Video modelling to educate patients
Background. Changes in health care delivery in the United States of America due to economic pressures have required nurses to develop innovative instructional materials for educating patients and families. Educational materials such as videotapes, specifically designed to provide information and promote active participation in treatment decisions, can be effective tools for empowering patients. A comprehensive analysis in 1988 concluded that the concept of ‘video modelling’ or ‘behavioural modelling’ offered the greatest benefit of videotaped presentations.
Aim of the study. The purpose of this integrative literature review was to examine the concept of video modelling and its applications in clinical practice.
Methods. A computer search of the electronic databases of Medline and CINHAL between 1990 and 1999 produced a total of 40 research studies on video instruction for patients. Based on criteria for inclusion, 18 research studies involving video modelling were reviewed and three major uses were identified: (1) assisting decision making regarding treatment options; (2) reducing pre-procedural anxiety and improving coping skills; and (3) teaching self-care practices.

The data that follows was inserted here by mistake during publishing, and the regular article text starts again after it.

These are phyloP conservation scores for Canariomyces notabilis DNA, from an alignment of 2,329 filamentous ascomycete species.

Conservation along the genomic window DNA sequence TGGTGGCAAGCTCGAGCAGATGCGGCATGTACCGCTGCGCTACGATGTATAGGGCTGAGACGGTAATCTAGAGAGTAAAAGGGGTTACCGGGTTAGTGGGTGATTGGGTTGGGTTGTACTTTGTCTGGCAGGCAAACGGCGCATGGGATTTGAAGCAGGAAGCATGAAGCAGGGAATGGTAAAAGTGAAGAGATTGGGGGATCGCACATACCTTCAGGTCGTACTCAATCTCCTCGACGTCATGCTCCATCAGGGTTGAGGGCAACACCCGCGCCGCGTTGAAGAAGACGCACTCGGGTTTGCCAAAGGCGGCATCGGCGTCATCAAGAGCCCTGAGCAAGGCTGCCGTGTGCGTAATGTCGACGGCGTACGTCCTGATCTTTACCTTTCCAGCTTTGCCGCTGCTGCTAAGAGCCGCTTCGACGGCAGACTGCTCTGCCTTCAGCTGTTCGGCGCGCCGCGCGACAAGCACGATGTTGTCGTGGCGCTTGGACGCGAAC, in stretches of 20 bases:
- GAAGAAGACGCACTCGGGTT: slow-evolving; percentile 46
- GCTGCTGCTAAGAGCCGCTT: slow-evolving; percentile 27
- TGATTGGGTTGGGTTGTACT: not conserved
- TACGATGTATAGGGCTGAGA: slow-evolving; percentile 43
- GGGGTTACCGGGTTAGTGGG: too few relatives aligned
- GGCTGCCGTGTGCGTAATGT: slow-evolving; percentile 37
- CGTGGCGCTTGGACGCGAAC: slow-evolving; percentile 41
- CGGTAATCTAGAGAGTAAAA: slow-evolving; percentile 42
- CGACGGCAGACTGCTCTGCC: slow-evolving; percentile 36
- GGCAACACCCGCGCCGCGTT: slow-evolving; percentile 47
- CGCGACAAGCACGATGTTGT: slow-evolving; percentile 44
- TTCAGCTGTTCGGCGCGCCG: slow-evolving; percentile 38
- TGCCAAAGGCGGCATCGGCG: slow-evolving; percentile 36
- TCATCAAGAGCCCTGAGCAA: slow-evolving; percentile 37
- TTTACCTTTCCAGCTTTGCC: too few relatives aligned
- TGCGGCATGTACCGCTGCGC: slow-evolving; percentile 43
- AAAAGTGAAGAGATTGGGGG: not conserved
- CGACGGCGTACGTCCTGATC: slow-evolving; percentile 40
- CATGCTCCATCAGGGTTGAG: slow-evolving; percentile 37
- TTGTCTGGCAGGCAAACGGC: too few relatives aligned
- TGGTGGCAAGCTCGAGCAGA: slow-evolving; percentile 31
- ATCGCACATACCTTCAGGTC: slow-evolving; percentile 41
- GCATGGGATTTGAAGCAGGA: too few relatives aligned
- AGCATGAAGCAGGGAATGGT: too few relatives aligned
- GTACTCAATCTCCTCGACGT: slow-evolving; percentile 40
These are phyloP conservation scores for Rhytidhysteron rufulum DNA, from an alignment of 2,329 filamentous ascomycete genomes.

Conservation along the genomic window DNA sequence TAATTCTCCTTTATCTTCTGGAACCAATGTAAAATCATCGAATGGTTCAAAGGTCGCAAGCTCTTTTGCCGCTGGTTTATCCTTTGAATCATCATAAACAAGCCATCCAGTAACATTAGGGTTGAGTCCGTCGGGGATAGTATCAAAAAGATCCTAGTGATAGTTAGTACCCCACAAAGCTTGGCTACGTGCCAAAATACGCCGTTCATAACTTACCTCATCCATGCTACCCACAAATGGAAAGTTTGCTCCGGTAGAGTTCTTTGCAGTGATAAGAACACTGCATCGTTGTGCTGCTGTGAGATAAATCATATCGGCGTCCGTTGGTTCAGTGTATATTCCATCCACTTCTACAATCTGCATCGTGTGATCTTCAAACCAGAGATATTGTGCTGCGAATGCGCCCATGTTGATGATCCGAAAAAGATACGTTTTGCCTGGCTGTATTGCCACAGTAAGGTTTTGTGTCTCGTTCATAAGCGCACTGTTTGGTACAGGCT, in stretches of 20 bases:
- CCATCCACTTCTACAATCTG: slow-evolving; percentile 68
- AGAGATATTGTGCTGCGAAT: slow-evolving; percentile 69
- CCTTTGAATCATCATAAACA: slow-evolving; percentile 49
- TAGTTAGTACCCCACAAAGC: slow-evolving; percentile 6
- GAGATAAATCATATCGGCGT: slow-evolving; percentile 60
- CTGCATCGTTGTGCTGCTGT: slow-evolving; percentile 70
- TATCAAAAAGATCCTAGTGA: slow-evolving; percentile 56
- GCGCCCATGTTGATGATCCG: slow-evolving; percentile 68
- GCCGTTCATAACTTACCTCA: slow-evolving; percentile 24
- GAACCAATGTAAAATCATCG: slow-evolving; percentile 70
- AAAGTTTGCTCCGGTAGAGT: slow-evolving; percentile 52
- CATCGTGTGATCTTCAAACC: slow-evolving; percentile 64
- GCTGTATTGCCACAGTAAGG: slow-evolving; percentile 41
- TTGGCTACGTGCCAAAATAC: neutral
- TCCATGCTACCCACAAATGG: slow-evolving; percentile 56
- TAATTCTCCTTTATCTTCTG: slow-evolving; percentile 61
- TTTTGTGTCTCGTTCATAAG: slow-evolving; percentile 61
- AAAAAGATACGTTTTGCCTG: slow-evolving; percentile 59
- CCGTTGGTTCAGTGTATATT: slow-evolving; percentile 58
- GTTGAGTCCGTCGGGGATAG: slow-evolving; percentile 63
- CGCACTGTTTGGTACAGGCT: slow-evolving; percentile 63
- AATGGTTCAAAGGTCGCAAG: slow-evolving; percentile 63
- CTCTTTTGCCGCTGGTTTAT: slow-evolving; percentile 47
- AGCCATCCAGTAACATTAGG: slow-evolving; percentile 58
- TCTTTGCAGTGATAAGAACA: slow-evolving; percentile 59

Results. The studies reviewed included a variety of research designs, clinical settings, and patient populations. Despite these differences, several benefits to the use of video modelling were found. Patients who viewed videotapes regarding treatment options had a greater understanding of the risks and benefits of those choices and were more apt to be active participants in decision making. Collective results of the studies focusing on stress and coping revealed that preparatory videotapes using video modelling could have a positive effect on reducing anxiety and physiological arousal during stressful procedures. With self-care practices, several of the studies found that there was an increase in desired behaviours in people whose educational programmes included video modelling.
Conclusions. The use of video modelling has potential benefits for clinical practice in facilitating knowledge acquisition, reducing preparatory anxiety, and improving self-care. Nurses must become more actively involved in evaluating various teaching approaches used with patients to enhance practice and outcomes.